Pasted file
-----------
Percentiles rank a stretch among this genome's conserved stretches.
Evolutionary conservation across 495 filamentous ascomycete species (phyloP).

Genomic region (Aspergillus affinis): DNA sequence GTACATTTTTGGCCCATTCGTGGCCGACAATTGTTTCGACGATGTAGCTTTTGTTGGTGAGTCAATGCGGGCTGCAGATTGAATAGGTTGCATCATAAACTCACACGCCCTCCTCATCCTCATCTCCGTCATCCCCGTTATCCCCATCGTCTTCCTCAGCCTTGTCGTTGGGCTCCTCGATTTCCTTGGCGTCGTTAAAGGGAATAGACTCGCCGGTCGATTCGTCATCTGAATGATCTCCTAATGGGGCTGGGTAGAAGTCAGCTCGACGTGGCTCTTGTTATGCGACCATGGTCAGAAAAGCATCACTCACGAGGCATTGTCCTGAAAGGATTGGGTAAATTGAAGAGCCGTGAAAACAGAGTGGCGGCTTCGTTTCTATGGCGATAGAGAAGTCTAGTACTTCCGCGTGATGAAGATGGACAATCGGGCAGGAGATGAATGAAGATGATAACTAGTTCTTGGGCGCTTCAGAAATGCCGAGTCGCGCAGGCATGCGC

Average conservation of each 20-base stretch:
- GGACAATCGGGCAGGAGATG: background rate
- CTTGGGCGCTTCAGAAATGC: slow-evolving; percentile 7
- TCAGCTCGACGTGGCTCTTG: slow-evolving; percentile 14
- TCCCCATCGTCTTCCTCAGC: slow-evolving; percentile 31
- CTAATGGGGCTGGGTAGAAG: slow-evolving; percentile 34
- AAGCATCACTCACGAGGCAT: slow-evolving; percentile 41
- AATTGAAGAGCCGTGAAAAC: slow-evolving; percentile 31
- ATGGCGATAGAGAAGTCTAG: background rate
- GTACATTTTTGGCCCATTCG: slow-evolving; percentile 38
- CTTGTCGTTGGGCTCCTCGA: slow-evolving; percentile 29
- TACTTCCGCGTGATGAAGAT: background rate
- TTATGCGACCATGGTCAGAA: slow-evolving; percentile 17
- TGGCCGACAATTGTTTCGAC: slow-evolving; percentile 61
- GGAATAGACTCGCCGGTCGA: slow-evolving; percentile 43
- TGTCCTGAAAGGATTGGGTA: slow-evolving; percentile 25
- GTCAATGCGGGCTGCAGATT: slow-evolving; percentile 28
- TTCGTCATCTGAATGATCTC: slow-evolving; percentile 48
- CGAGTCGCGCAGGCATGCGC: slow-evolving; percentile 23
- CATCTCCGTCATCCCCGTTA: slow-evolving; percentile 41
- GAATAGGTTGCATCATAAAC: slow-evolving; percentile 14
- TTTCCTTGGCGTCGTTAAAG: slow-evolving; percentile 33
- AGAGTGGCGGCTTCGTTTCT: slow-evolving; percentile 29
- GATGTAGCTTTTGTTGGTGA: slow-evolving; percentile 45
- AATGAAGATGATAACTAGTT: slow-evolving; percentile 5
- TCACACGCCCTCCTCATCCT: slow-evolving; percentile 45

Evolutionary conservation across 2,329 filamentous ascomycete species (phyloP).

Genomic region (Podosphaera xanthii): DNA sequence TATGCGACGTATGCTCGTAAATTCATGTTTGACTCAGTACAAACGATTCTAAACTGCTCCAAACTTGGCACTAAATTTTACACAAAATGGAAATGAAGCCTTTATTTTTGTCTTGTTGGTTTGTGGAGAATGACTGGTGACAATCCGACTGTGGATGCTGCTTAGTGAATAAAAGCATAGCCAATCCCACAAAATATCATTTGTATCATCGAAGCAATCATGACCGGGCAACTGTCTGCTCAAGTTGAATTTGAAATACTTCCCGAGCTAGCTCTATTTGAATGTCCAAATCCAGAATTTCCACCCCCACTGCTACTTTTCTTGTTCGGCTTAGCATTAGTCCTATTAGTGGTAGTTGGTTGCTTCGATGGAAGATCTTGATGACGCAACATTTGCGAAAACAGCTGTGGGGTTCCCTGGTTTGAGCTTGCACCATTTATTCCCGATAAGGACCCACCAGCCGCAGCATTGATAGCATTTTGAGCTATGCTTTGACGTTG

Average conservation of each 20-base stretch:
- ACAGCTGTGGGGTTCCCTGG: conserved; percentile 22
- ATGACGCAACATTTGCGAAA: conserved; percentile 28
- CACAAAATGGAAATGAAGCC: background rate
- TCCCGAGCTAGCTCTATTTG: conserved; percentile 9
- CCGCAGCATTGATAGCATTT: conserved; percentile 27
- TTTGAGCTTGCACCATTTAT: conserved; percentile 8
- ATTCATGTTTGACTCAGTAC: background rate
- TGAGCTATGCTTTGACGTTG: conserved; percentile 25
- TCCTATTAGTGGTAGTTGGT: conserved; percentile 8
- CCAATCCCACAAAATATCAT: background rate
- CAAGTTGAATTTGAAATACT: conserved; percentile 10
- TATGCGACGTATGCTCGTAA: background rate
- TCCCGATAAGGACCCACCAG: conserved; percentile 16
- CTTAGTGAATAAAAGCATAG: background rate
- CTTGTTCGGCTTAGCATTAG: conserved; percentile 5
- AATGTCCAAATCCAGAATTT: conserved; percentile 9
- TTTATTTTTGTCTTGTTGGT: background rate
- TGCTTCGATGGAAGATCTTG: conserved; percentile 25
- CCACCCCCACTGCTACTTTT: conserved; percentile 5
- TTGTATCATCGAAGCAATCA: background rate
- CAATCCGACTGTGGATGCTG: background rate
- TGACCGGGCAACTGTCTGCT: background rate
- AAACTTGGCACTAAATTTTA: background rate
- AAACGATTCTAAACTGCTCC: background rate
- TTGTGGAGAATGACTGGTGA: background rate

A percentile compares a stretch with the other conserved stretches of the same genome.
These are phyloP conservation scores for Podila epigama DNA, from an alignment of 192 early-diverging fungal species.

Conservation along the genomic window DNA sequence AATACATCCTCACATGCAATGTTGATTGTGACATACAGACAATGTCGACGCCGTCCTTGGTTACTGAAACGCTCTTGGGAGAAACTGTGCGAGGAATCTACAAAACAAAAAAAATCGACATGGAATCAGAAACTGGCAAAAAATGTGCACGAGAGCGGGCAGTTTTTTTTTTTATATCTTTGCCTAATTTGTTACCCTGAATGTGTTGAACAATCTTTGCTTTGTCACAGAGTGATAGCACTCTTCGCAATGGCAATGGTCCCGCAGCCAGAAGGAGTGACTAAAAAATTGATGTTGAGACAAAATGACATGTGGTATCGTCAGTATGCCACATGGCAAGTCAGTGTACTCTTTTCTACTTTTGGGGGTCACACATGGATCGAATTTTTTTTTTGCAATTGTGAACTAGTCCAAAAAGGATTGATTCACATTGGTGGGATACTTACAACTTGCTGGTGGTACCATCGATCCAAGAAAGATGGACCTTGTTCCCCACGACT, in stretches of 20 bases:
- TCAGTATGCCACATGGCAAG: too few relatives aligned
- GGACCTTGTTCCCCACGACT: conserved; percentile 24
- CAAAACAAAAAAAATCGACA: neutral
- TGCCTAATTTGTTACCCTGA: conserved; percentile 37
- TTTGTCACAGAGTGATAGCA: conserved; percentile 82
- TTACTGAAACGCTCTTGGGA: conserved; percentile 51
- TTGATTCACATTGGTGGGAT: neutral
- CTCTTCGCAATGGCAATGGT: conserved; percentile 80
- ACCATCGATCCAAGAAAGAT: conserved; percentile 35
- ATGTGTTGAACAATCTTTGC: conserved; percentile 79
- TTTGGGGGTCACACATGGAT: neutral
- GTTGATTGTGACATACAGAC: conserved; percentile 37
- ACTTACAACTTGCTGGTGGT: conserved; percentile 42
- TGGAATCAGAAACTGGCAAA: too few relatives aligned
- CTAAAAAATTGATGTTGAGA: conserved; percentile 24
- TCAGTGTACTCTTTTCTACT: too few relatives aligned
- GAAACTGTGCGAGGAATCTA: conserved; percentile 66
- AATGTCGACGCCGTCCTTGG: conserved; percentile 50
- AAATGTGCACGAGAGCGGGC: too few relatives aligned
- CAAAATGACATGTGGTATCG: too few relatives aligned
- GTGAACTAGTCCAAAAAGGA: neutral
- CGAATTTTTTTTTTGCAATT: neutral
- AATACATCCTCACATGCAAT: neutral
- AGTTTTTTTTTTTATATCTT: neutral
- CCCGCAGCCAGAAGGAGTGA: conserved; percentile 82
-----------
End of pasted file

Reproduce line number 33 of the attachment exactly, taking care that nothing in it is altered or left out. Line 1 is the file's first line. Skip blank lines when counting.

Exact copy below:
- ACAGCTGTGGGGTTCCCTGG: conserved; percentile 22